• Will Eurosceptics be the big winners in the EU elections? Debating Europe, an online platform that facilitates discussion between policymakers in Europe and the citizens they represent, held a vote to get a better idea of how many of its readers intend to vote for a Eurosceptic party. While only 2.63% of its readers said they would support a Eurosceptic party in the European elections, some analysts believe that 30% of the vote in 2014 will be won by Eurosceptics. Debating Europe; BBC News; Voice of Russia
  • Merkel says EU vote not decisive on Commission President: In her first explicit reference to the appointment of the President of the European Commission, German Chancellor Angela Merkel said there was no automatic link between the winning party at the European elections and the future Commission president. Merkel’s statement is a reminder that EU leaders still want to call the shots on the designation of the Commission President. EU Observer; EurActiv; Europolitics; Policy Network; European Voice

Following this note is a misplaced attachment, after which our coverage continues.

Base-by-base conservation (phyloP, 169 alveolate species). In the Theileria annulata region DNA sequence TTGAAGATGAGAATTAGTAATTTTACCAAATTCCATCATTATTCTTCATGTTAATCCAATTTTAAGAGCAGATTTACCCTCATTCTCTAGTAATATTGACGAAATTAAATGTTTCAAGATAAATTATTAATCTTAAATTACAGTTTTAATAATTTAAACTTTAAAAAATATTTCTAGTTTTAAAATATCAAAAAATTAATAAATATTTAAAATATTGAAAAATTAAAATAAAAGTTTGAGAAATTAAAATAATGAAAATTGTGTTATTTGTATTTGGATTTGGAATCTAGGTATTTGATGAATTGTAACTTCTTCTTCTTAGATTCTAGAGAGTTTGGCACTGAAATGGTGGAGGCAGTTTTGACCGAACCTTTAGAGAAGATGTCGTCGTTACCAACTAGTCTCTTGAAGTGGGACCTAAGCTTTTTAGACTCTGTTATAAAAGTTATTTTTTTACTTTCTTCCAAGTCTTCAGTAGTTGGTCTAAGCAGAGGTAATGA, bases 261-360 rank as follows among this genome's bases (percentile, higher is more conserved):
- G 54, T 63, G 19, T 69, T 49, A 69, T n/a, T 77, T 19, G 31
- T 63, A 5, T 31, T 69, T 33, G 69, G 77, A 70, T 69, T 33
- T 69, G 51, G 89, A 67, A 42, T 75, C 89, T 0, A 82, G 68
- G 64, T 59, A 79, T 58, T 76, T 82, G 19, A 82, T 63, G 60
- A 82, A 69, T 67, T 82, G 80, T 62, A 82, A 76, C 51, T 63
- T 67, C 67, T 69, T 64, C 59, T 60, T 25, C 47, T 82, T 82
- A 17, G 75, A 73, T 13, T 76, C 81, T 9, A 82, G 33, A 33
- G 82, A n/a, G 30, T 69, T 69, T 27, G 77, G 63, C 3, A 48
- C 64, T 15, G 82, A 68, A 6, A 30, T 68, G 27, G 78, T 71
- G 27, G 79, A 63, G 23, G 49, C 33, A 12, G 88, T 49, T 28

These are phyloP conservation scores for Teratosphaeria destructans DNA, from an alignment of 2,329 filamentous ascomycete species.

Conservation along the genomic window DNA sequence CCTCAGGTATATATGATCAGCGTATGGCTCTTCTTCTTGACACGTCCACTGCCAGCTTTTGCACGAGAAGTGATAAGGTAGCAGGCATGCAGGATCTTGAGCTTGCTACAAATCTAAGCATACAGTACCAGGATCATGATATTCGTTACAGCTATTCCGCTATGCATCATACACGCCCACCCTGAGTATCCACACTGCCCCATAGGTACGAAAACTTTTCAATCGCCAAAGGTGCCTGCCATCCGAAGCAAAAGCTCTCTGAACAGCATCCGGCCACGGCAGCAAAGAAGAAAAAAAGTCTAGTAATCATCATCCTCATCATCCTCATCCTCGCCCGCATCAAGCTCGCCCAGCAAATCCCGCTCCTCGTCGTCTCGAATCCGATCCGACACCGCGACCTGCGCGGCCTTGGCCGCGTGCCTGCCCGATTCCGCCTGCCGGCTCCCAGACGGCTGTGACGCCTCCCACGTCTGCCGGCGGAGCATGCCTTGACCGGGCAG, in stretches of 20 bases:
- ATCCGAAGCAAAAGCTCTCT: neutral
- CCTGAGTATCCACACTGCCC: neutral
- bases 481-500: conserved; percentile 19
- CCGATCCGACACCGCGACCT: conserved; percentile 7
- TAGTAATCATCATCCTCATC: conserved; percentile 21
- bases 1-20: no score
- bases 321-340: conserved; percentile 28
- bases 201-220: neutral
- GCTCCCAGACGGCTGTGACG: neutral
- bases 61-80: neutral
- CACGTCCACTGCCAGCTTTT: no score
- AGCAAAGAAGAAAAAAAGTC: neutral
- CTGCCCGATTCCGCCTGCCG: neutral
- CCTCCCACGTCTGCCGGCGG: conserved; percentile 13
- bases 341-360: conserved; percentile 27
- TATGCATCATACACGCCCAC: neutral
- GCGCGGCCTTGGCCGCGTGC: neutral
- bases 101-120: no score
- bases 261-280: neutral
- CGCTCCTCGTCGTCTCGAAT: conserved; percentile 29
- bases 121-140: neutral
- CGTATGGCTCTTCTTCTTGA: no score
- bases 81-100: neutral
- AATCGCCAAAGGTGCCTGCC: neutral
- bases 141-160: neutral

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In case you missed it, you can now find on the Europe Decides website…

…a guide to the main pan-European political parties and how they will select a common candidate for the presidency of the European Commission

…information on each EU member state, including MEPs, commissioners, members of the European Council and Burson-Marsteller offices

profiles of contenders for the top jobs in the EU next year

…analysis on how two Dutch MEPs are blazing a trail in digital campaigning and on how shale gas may be a hot issue in the European Parliament elections campaign

…our Insight on the elections in the Czech Republic

…and for the latest updates, don’t forget to follow us on Twitter – @europedecides


The 2014 European Parliament elections will be ground-breaking in many ways – not least for the widespread use of social media and ‘primary’ elections to select candidates.